• brain_learning – similar to simple_learning, the only difference is that based on bootstrap() function, we have the option to save the content of different .aiml file to a brain and when adding more and more files we don’t have to wait for loading the previous saved ones, so the learning time will be much faster.
class BotTrainer:
    def __init__(self):
        self._kernel = aiml.Kernel()

    def _start_chat(self):

        Start the communication with the bot
        executor = WikiActions()
        while True:
            message = input("Enter your message to the bot: ")
            if message == "quit":
            elif message == "save":
                chat_executor(message, executor, 70)

    def simple_learning(self, pattern):
        Train the bot based on a pre-defined pattern
        :param pattern: pattern used to train the bot

    def brain_learning(self, pattern):
        Train the bot based on a pre-defined pattern including a storage option into the brain bot of some actions
        :param pattern: pattern used to train the bot
        if os.path.isfile("bot_brain.brn"):
            self._kernel.bootstrap(learnFiles="public/std-startup.xml", commands=pattern)

Step 4 – QA Scenarios

Based on page object pattern, this class is mostly a classical page where different interactions with the browser are implemented. We’ve listed some scenarios just for the sake to evidentiate how the chatbot could interact with the Selenium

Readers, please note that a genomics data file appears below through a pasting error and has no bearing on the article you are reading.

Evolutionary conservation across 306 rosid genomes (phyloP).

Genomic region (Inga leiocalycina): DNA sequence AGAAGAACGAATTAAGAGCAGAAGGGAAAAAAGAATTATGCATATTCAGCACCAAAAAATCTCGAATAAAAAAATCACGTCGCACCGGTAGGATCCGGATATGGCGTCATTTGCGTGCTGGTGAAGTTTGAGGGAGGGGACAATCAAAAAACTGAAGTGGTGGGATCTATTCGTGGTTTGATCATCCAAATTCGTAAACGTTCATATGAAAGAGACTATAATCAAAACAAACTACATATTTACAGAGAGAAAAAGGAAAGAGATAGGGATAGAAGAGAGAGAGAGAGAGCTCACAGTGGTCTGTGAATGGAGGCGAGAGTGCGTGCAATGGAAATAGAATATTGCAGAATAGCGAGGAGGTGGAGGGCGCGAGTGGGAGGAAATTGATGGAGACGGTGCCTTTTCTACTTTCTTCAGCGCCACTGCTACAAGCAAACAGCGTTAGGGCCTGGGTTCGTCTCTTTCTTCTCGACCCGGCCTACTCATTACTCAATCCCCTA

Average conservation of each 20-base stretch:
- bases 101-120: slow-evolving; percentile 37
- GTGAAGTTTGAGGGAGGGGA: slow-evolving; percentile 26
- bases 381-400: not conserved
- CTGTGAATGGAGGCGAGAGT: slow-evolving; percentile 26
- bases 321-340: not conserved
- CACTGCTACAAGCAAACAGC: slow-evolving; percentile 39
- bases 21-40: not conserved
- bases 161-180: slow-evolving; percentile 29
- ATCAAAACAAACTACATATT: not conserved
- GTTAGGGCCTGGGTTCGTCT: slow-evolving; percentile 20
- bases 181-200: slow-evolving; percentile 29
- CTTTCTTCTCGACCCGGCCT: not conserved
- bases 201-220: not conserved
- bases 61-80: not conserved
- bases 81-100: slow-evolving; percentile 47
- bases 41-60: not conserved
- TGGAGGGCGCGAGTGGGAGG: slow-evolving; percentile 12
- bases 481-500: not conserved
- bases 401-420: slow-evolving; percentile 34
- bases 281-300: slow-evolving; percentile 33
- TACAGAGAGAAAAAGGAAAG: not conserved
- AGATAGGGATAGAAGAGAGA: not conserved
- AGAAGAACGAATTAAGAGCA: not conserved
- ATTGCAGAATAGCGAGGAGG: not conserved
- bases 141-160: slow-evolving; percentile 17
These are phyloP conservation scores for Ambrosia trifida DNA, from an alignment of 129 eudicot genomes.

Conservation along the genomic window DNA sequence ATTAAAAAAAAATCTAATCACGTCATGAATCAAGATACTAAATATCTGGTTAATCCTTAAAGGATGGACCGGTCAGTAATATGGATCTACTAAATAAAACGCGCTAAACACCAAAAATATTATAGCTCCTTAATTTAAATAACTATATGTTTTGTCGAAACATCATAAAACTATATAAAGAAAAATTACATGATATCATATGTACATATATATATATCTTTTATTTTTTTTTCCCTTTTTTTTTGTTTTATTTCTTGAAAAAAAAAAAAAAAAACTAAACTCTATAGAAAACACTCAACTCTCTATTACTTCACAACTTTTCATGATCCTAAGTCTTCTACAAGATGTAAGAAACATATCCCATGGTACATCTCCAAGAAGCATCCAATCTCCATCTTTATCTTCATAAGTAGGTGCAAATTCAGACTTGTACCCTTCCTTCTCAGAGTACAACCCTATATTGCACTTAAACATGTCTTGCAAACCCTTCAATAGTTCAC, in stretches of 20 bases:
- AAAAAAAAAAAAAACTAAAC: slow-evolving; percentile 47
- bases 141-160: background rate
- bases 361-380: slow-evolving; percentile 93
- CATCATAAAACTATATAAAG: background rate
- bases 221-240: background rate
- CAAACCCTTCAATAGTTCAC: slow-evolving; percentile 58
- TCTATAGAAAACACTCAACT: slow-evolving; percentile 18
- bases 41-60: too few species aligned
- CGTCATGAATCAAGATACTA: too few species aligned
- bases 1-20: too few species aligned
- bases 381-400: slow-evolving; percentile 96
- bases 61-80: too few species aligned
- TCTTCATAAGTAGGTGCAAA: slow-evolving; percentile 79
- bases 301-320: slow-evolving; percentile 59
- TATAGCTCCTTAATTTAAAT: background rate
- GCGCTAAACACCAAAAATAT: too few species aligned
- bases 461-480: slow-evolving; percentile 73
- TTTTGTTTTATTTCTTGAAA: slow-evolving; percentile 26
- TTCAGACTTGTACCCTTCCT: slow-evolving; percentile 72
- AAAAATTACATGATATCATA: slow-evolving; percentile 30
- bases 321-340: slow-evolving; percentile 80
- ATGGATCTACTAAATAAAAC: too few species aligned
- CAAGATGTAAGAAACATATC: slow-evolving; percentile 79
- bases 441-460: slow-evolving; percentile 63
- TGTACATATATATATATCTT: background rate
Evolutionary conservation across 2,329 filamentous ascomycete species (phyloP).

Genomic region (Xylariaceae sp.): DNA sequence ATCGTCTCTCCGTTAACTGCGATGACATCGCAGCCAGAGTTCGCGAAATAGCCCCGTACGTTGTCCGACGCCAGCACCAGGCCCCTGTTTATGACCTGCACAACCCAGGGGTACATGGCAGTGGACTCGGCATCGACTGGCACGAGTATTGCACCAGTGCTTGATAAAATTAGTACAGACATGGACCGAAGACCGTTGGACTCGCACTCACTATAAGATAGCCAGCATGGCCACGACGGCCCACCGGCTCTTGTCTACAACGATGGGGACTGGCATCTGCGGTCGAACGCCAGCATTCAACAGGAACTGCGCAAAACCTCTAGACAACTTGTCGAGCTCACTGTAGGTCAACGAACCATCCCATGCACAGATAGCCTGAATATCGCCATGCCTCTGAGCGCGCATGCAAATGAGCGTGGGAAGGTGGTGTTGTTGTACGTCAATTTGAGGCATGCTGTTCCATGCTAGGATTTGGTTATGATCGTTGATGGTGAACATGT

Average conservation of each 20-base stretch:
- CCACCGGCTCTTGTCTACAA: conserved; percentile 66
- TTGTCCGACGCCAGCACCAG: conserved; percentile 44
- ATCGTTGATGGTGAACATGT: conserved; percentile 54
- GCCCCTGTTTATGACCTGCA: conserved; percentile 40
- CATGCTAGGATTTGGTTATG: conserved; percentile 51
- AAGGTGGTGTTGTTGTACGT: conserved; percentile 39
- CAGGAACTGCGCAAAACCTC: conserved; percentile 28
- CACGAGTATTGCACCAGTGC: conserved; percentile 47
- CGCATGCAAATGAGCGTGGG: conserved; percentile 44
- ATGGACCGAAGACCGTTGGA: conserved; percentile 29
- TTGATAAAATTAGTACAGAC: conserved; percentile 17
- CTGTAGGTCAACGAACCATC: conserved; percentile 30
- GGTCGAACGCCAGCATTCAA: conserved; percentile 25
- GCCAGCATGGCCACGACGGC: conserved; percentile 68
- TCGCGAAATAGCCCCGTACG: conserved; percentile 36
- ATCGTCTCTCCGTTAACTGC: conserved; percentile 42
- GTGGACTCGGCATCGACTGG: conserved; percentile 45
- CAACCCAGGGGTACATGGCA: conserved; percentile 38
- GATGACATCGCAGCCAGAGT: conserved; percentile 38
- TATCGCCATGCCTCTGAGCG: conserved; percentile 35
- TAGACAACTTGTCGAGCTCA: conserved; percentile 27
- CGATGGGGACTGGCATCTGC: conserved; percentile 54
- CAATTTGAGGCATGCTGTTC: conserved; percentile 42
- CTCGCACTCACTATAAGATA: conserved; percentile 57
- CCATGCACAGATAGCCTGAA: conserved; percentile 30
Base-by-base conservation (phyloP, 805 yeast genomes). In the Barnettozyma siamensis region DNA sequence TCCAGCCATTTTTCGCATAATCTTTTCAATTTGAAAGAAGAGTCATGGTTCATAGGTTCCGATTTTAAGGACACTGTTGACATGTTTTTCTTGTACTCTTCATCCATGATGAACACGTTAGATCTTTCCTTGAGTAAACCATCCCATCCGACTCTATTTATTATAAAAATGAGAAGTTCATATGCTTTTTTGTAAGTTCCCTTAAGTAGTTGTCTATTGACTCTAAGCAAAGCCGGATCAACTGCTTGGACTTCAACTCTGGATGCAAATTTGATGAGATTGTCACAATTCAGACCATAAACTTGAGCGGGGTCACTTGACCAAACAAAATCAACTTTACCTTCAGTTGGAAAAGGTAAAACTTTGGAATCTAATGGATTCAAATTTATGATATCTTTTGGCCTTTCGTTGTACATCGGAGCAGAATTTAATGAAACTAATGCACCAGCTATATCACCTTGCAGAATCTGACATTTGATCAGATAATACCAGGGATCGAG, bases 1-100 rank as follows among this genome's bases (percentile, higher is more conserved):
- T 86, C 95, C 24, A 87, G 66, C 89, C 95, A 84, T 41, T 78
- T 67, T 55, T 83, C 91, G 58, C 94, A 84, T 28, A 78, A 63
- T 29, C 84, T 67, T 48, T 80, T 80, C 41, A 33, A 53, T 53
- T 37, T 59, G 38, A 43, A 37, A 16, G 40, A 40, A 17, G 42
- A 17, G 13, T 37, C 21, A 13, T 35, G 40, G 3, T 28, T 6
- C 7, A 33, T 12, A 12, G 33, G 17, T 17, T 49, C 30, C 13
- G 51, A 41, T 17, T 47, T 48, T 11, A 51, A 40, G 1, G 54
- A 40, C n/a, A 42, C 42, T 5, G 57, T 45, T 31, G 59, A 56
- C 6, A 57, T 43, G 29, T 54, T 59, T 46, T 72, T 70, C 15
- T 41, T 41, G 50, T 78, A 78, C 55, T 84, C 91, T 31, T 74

class WikiActions:
    def __init__(self):
        Create a Chrome instance
        self._driver = webdriver.Firefox(executable_path=os.getcwd().split("src")[0] + "/public/geckodriver")

    def open_page(self):
        Open the wiki home page
        return self._driver.get("")

    def click_create_account(self):
        Click on create account
        return self._driver.find_element_by_id("pt-createaccount").click()

    def click_login(self):
        Click on login
        return self._driver.find_element_by_id("pt-login").click()

    def set_query(self, query):
        Set your query
        return self._driver.find_element_by_id("searchInput").send_keys(query)

    def click_search(self):
        Press search button
        return self._driver.find_element_by_id("searchButton").click()

    def set_full_screen(self):
        return self._driver.maximize_window()

    def minimize_screen(self):
        return self._driver.minimize_window()

    def close_browser(self):

        Quit driver
        return self._driver.quit()

Step 5 – Chat executor

This is actually the chatbot core, where the user input is preprocessed and the actual messages are converted into real functionality.

Each input is linked to a message and if the pattern sent by a user matches a group of strings, a specific method is called. We’ve also integrated the fuzzywuzzy python package in order to be more flexible on pattern matching. In this case, if the actual message is “Serch for dsgn patterns” and the content save into the aiml file is “Search for design patterns” the message is still found and the proper method will be called.